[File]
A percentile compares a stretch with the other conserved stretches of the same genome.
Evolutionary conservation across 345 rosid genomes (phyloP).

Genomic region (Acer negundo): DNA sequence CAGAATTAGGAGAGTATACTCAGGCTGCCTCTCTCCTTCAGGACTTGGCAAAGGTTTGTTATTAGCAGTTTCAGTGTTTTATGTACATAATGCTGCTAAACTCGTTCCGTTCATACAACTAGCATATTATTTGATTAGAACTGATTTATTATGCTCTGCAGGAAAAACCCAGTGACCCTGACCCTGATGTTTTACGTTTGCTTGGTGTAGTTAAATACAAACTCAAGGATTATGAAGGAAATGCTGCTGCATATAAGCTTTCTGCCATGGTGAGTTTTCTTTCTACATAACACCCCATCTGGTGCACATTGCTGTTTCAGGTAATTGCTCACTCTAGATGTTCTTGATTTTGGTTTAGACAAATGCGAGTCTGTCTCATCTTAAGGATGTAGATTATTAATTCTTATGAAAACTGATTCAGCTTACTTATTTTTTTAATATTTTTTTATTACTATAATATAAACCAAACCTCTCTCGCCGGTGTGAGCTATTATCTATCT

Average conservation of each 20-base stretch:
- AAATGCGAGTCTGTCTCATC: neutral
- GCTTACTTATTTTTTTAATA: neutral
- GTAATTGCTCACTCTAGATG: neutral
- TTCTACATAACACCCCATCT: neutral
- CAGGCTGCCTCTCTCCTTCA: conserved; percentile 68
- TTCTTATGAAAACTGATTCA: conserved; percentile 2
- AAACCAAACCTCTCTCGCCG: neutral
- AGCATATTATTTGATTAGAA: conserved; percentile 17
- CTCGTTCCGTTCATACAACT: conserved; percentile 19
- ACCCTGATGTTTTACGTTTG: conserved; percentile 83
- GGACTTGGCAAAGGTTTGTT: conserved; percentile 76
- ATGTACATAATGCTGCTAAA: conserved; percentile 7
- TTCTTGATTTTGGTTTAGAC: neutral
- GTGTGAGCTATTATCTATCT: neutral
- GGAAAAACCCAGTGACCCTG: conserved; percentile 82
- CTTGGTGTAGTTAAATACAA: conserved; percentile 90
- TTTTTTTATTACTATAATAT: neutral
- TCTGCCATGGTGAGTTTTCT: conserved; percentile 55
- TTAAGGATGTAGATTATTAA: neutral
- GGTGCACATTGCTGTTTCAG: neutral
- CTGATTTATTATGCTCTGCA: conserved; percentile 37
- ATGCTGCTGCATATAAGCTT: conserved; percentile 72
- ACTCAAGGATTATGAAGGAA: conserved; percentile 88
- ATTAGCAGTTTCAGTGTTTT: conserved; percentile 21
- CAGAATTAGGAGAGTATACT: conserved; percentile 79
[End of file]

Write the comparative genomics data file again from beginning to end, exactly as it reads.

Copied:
A percentile compares a stretch with the other conserved stretches of the same genome.
Evolutionary conservation across 345 rosid genomes (phyloP).

Genomic region (Acer negundo): DNA sequence CAGAATTAGGAGAGTATACTCAGGCTGCCTCTCTCCTTCAGGACTTGGCAAAGGTTTGTTATTAGCAGTTTCAGTGTTTTATGTACATAATGCTGCTAAACTCGTTCCGTTCATACAACTAGCATATTATTTGATTAGAACTGATTTATTATGCTCTGCAGGAAAAACCCAGTGACCCTGACCCTGATGTTTTACGTTTGCTTGGTGTAGTTAAATACAAACTCAAGGATTATGAAGGAAATGCTGCTGCATATAAGCTTTCTGCCATGGTGAGTTTTCTTTCTACATAACACCCCATCTGGTGCACATTGCTGTTTCAGGTAATTGCTCACTCTAGATGTTCTTGATTTTGGTTTAGACAAATGCGAGTCTGTCTCATCTTAAGGATGTAGATTATTAATTCTTATGAAAACTGATTCAGCTTACTTATTTTTTTAATATTTTTTTATTACTATAATATAAACCAAACCTCTCTCGCCGGTGTGAGCTATTATCTATCT

Average conservation of each 20-base stretch:
- AAATGCGAGTCTGTCTCATC: neutral
- GCTTACTTATTTTTTTAATA: neutral
- GTAATTGCTCACTCTAGATG: neutral
- TTCTACATAACACCCCATCT: neutral
- CAGGCTGCCTCTCTCCTTCA: conserved; percentile 68
- TTCTTATGAAAACTGATTCA: conserved; percentile 2
- AAACCAAACCTCTCTCGCCG: neutral
- AGCATATTATTTGATTAGAA: conserved; percentile 17
- CTCGTTCCGTTCATACAACT: conserved; percentile 19
- ACCCTGATGTTTTACGTTTG: conserved; percentile 83
- GGACTTGGCAAAGGTTTGTT: conserved; percentile 76
- ATGTACATAATGCTGCTAAA: conserved; percentile 7
- TTCTTGATTTTGGTTTAGAC: neutral
- GTGTGAGCTATTATCTATCT: neutral
- GGAAAAACCCAGTGACCCTG: conserved; percentile 82
- CTTGGTGTAGTTAAATACAA: conserved; percentile 90
- TTTTTTTATTACTATAATAT: neutral
- TCTGCCATGGTGAGTTTTCT: conserved; percentile 55
- TTAAGGATGTAGATTATTAA: neutral
- GGTGCACATTGCTGTTTCAG: neutral
- CTGATTTATTATGCTCTGCA: conserved; percentile 37
- ATGCTGCTGCATATAAGCTT: conserved; percentile 72
- ACTCAAGGATTATGAAGGAA: conserved; percentile 88
- ATTAGCAGTTTCAGTGTTTT: conserved; percentile 21
- CAGAATTAGGAGAGTATACT: conserved; percentile 79